There are two types of tours on offer: the Downtown walking tour and Zemun tour. The first tour is led by Željko, a graduated geographer of the Belgrade University, and lasts about two and a half hours. I recommend it because Željko is really enthusiastic about his job and besides learning some basics about the Serbian culture you will even get an opportunity to taste homemade rakija and other treats. All tours start from the Republic Square.

free Belgrade walking tour

Book a Belgrade greeter

This is a free service provided by the Tourist Organization of Belgrade, which is trying to connect local volunteers with travelers. You can hire your own greeter, who will be glad to welcome you and show areas of your interest.



Do sightseeing by Tram

Another tourist sightseeing free of charge. If you happen to be in Belgrade on Friday or Saturday don’t miss this tour because it’s very interesting and insightful. Note that there is a limited number of spots and you should go to any Tourist Information Center with your ID and apply for the tour.

For more info click here.

If you prefer individual sightseeing…

Hang out with Belgraders

Locals are open to foreigners and are happy to connect with anyone. Book a Belgrade greeter or check CouchSurfing for local events.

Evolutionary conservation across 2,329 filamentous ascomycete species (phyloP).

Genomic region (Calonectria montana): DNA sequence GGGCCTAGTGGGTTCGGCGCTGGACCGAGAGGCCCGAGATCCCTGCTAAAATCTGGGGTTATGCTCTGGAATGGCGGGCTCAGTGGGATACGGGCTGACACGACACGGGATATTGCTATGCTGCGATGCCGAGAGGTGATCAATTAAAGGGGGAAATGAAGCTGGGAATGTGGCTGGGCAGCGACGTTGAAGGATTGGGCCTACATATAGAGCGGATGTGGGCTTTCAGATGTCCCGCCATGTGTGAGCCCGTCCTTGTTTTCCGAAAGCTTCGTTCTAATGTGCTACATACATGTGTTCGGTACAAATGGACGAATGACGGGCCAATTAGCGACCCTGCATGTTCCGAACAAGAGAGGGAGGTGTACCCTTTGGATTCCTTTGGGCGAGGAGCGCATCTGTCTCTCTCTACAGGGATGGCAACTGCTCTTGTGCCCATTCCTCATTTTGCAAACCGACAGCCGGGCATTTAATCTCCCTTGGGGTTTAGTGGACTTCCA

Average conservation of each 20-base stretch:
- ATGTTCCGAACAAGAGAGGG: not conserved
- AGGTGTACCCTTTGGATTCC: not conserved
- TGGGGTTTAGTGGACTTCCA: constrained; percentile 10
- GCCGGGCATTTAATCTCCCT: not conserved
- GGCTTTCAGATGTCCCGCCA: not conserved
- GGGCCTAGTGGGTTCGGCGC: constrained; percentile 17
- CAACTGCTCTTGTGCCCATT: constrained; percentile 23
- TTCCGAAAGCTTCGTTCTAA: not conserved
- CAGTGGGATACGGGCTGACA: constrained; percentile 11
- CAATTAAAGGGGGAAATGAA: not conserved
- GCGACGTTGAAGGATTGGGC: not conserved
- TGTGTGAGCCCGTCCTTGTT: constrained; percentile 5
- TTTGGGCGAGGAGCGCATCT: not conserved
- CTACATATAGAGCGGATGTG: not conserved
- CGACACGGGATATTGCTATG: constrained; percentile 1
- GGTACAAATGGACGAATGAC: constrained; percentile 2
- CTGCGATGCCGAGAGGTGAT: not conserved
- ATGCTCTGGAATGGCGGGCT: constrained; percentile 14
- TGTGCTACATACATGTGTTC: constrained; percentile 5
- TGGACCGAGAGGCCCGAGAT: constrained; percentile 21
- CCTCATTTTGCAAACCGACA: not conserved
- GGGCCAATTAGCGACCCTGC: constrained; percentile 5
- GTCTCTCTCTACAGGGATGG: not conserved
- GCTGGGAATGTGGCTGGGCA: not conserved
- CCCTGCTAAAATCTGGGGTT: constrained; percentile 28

Explore the Belgrade Fortress and take a look at the confluence of the Sava and Danube rivers

Kalemegdan park, Belgrade

Visit the Montmartre of Belgrade

Skadarlija, Belgrade

Get lost in Zemun

Gardos, Zemun

See the Republic Square

Republic square, Belgrade

The epicenter of the city which is impossible to miss. This is a favourite meeting point of Belgraders, a place to say hi and bye.

Stroll down Knez Mihailova street

Knez Mihailova street

Visit the only remaining mosque in Belgrade – Bajrakli mosque

Bajrakli mosque, Belgrade

Hang out in the Academic park on the Students’ square

Academic park, Belgrade

Visit the Belgrade City Museum

Residence of Princess Ljubica

Free entrance every first Saturday in a month. On the photo is the Residence of Princess Ljubica.

Visit the Cathedral church

Cathedral Church Belgrade

And the largest Orthodox church in the world – the Temple of St. Sava

Temple of St. Sava

Have a walk by the rivers

Beograd Beton Hala

Go to Ada Ciganlija